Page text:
NARTH concluded that “S.B. 1172 would make for bad law based on its misrepresentation of the science pertaining to SOCE, its potential to unnecessarily restrict client and parental choices, and its assumption of the regulatory functions of mental health associations and licensing boards.”
In addition to Rosik’s statement, David Pruden, a NARTH vice president, addressed the charge that many who practice reparative therapy are not trained mental health professionals. “Our people are ethical, licensed, responsible members of their professional associations,” Pruden said of NARTH-endorsed therapists. “They are not people out on the fringes doing nutty kinds of things.... They’ve practiced quietly and successfully for years, with no problems and no ethical complaints.”
Joining the voices of opposition to the bill was Brad Dacus of the conservative Pacific Justice Institute (PJI), who called S.B 1172 “one of the most outrageous, speech-chilling bills we have ever seen in California — and that’s saying a lot.” Dacus told OneNewsNow.com that the proposed law “not only gives stark penalties and liabilities against counselors and psychologists attempting to assist adults wanting or asking for therapy regarding sexual orientation issues, but it outright bans and prohibits anyone under the age of 18 to have any pro-heterosexual counseling or therapy when they are struggling with their sexual orientation.”
He warned that to make matters worse, “if parents are caught being non-supportive of their child’s perception of homosexuality in any way, then that is deemed abuse by parents under this statute and grounds for the government to permanently take that child from their parents.”
PJI attorney Matthew McReynolds, who testified at a Senate committee hearing on the bill, noted that S.B. 1172 “blames those who believe change is possible for gay suicides, guilt, substance abuse, relationship problems, and a host of other ills. As if all that were not enough, the bill claims that sexually-confused youth who experience ‘family rejection ... face especially serious health risks’ and the state has a ‘compelling interest’ to protect their health. The logical implication from these two assertions is that the state is giving itself the power to take kids away from parents who do not affirm the kids’ sexual confusion.”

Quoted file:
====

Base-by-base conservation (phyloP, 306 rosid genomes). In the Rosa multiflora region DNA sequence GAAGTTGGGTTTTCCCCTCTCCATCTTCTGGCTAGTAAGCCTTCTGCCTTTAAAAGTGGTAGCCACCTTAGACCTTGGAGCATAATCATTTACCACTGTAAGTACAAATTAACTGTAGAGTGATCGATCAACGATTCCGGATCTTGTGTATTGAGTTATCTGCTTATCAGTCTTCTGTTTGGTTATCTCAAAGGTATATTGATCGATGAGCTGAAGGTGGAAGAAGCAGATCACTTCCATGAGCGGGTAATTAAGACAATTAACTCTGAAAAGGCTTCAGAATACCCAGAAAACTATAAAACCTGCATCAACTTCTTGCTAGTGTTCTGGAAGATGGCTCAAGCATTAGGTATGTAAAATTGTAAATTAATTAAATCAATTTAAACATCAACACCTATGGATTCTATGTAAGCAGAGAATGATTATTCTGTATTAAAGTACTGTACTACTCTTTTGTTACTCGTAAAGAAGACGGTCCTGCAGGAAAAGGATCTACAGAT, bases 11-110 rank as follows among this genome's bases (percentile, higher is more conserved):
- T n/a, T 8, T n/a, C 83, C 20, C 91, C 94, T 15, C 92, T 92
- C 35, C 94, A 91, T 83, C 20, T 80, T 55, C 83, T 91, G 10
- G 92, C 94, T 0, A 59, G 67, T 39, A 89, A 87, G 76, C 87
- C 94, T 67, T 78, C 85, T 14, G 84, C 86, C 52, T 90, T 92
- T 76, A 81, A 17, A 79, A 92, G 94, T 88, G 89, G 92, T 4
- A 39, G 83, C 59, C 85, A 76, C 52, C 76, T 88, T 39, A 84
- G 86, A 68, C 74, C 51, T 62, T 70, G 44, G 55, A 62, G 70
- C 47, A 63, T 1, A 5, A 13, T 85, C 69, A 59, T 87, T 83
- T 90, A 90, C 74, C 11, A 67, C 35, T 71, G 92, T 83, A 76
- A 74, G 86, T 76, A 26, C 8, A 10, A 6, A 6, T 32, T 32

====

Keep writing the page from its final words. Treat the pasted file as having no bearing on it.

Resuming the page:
In a follow-up letter to the Senate committee, McReynolds noted that the bill is a direct challenge to the First Amendment. “S.B. 1172 is blatantly unconstitutional,” he wrote, adding, “We absolutely cannot allow the government to step into the counseling room or doctor’s office and clamp a hand over the mouth of a professional who is asked by a patient for help with sexual identity issues. Have our legislators completely forgotten the First Amendment? Or the right to privacy?”
An analysis of the bill by the PJI also noted the conspicuous absence of counseling related to sex-change procedures, “because backers believe gender is changeable, but sexual orientation is not.” Added the PJI analysis: “The compelled speech and speech restrictions in S.B. 1172 are so extraordinary that even the California Psychological Association — which normally embraces LGBT rights — is opposed to the bill in its current form.”
Writing on Focus on the Family’s CitizenLink website, Jeff Johnston explained that he is a walking example of the success of the therapy S.B. 1172 would ban or restrict. “Twenty-five years ago I was living in California and looking for help with same-sex attractions,” recalled Johnston. “My motivation wasn’t self-hatred or pressure from a ‘hetero-normative’ society. I believed what the Bible says and the church teaches: God made sexual expression for marriage between a man and a woman. I knew there were grave health risks to homosexual sex, and I wanted a family.” Johnston emphasized that counseling “was a huge help to me on my journey out of homosexuality; now I’m happily married, with three terrific sons. My marriage and children would not exist without the help and support of Christian therapists.”
Photo of State Senator Ted Lieu: AP Images